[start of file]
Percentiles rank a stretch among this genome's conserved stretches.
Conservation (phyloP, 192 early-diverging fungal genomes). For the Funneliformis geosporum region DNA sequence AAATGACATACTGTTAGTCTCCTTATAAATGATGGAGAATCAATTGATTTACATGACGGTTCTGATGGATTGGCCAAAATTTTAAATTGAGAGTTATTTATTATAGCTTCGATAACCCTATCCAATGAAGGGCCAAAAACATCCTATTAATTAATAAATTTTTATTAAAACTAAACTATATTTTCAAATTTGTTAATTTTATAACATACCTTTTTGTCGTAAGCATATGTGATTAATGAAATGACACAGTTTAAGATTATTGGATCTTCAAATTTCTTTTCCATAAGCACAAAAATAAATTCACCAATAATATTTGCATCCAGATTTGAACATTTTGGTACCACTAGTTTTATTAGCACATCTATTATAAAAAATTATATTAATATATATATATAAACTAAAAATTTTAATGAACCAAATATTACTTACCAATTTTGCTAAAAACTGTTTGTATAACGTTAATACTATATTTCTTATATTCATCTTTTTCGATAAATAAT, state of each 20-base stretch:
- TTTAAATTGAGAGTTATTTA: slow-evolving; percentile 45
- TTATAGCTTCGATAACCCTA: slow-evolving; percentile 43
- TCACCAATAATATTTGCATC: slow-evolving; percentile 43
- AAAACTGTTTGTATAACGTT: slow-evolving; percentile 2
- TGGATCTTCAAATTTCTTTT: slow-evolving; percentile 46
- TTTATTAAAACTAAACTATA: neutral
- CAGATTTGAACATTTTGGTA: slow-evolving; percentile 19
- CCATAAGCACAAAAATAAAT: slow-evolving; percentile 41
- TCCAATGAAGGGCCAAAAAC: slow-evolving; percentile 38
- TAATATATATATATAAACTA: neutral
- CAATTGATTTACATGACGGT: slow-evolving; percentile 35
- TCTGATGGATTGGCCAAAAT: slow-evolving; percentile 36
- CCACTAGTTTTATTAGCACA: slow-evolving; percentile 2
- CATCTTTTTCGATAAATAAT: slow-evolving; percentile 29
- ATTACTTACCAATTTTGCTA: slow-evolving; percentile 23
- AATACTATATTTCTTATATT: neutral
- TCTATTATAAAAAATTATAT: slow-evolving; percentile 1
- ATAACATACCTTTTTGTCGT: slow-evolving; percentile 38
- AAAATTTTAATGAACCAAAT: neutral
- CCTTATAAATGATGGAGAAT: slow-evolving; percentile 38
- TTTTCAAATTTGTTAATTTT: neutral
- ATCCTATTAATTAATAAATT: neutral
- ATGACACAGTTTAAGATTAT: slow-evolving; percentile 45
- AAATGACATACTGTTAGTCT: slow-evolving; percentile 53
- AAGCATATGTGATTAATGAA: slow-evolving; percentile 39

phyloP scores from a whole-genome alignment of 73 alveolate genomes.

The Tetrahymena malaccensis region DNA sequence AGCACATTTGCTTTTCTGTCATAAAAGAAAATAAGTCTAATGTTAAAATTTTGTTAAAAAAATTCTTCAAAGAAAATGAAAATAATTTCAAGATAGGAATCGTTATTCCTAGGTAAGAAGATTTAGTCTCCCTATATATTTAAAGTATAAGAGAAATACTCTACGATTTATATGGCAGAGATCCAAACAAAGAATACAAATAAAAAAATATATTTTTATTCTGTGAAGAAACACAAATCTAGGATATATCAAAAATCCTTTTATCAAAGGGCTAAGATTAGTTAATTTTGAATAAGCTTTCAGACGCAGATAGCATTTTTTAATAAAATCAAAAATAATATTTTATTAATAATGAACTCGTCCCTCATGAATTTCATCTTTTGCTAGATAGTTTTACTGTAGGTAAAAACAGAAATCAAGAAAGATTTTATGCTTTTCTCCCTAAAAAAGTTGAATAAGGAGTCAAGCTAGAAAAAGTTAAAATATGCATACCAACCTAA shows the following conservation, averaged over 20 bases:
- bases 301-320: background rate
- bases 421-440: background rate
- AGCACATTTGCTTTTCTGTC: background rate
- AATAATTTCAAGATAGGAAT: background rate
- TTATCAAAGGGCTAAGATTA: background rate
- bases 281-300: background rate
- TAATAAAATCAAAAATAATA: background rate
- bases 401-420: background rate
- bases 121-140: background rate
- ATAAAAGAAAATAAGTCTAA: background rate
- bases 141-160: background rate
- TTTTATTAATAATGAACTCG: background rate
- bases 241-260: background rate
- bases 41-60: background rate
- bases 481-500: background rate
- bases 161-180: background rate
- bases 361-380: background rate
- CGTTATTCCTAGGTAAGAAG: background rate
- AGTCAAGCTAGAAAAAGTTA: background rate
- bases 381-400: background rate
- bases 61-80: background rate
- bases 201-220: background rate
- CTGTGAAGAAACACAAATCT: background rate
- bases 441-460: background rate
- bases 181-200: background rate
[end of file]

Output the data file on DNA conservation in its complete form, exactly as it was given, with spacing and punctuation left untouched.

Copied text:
Percentiles rank a stretch among this genome's conserved stretches.
Conservation (phyloP, 192 early-diverging fungal genomes). For the Funneliformis geosporum region DNA sequence AAATGACATACTGTTAGTCTCCTTATAAATGATGGAGAATCAATTGATTTACATGACGGTTCTGATGGATTGGCCAAAATTTTAAATTGAGAGTTATTTATTATAGCTTCGATAACCCTATCCAATGAAGGGCCAAAAACATCCTATTAATTAATAAATTTTTATTAAAACTAAACTATATTTTCAAATTTGTTAATTTTATAACATACCTTTTTGTCGTAAGCATATGTGATTAATGAAATGACACAGTTTAAGATTATTGGATCTTCAAATTTCTTTTCCATAAGCACAAAAATAAATTCACCAATAATATTTGCATCCAGATTTGAACATTTTGGTACCACTAGTTTTATTAGCACATCTATTATAAAAAATTATATTAATATATATATATAAACTAAAAATTTTAATGAACCAAATATTACTTACCAATTTTGCTAAAAACTGTTTGTATAACGTTAATACTATATTTCTTATATTCATCTTTTTCGATAAATAAT, state of each 20-base stretch:
- TTTAAATTGAGAGTTATTTA: slow-evolving; percentile 45
- TTATAGCTTCGATAACCCTA: slow-evolving; percentile 43
- TCACCAATAATATTTGCATC: slow-evolving; percentile 43
- AAAACTGTTTGTATAACGTT: slow-evolving; percentile 2
- TGGATCTTCAAATTTCTTTT: slow-evolving; percentile 46
- TTTATTAAAACTAAACTATA: neutral
- CAGATTTGAACATTTTGGTA: slow-evolving; percentile 19
- CCATAAGCACAAAAATAAAT: slow-evolving; percentile 41
- TCCAATGAAGGGCCAAAAAC: slow-evolving; percentile 38
- TAATATATATATATAAACTA: neutral
- CAATTGATTTACATGACGGT: slow-evolving; percentile 35
- TCTGATGGATTGGCCAAAAT: slow-evolving; percentile 36
- CCACTAGTTTTATTAGCACA: slow-evolving; percentile 2
- CATCTTTTTCGATAAATAAT: slow-evolving; percentile 29
- ATTACTTACCAATTTTGCTA: slow-evolving; percentile 23
- AATACTATATTTCTTATATT: neutral
- TCTATTATAAAAAATTATAT: slow-evolving; percentile 1
- ATAACATACCTTTTTGTCGT: slow-evolving; percentile 38
- AAAATTTTAATGAACCAAAT: neutral
- CCTTATAAATGATGGAGAAT: slow-evolving; percentile 38
- TTTTCAAATTTGTTAATTTT: neutral
- ATCCTATTAATTAATAAATT: neutral
- ATGACACAGTTTAAGATTAT: slow-evolving; percentile 45
- AAATGACATACTGTTAGTCT: slow-evolving; percentile 53
- AAGCATATGTGATTAATGAA: slow-evolving; percentile 39

phyloP scores from a whole-genome alignment of 73 alveolate genomes.

The Tetrahymena malaccensis region DNA sequence AGCACATTTGCTTTTCTGTCATAAAAGAAAATAAGTCTAATGTTAAAATTTTGTTAAAAAAATTCTTCAAAGAAAATGAAAATAATTTCAAGATAGGAATCGTTATTCCTAGGTAAGAAGATTTAGTCTCCCTATATATTTAAAGTATAAGAGAAATACTCTACGATTTATATGGCAGAGATCCAAACAAAGAATACAAATAAAAAAATATATTTTTATTCTGTGAAGAAACACAAATCTAGGATATATCAAAAATCCTTTTATCAAAGGGCTAAGATTAGTTAATTTTGAATAAGCTTTCAGACGCAGATAGCATTTTTTAATAAAATCAAAAATAATATTTTATTAATAATGAACTCGTCCCTCATGAATTTCATCTTTTGCTAGATAGTTTTACTGTAGGTAAAAACAGAAATCAAGAAAGATTTTATGCTTTTCTCCCTAAAAAAGTTGAATAAGGAGTCAAGCTAGAAAAAGTTAAAATATGCATACCAACCTAA shows the following conservation, averaged over 20 bases:
- bases 301-320: background rate
- bases 421-440: background rate
- AGCACATTTGCTTTTCTGTC: background rate
- AATAATTTCAAGATAGGAAT: background rate
- TTATCAAAGGGCTAAGATTA: background rate
- bases 281-300: background rate
- TAATAAAATCAAAAATAATA: background rate
- bases 401-420: background rate
- bases 121-140: background rate
- ATAAAAGAAAATAAGTCTAA: background rate
- bases 141-160: background rate
- TTTTATTAATAATGAACTCG: background rate
- bases 241-260: background rate
- bases 41-60: background rate
- bases 481-500: background rate
- bases 161-180: background rate
- bases 361-380: background rate
- CGTTATTCCTAGGTAAGAAG: background rate
- AGTCAAGCTAGAAAAAGTTA: background rate
- bases 381-400: background rate
- bases 61-80: background rate
- bases 201-220: background rate
- CTGTGAAGAAACACAAATCT: background rate
- bases 441-460: background rate
- bases 181-200: background rate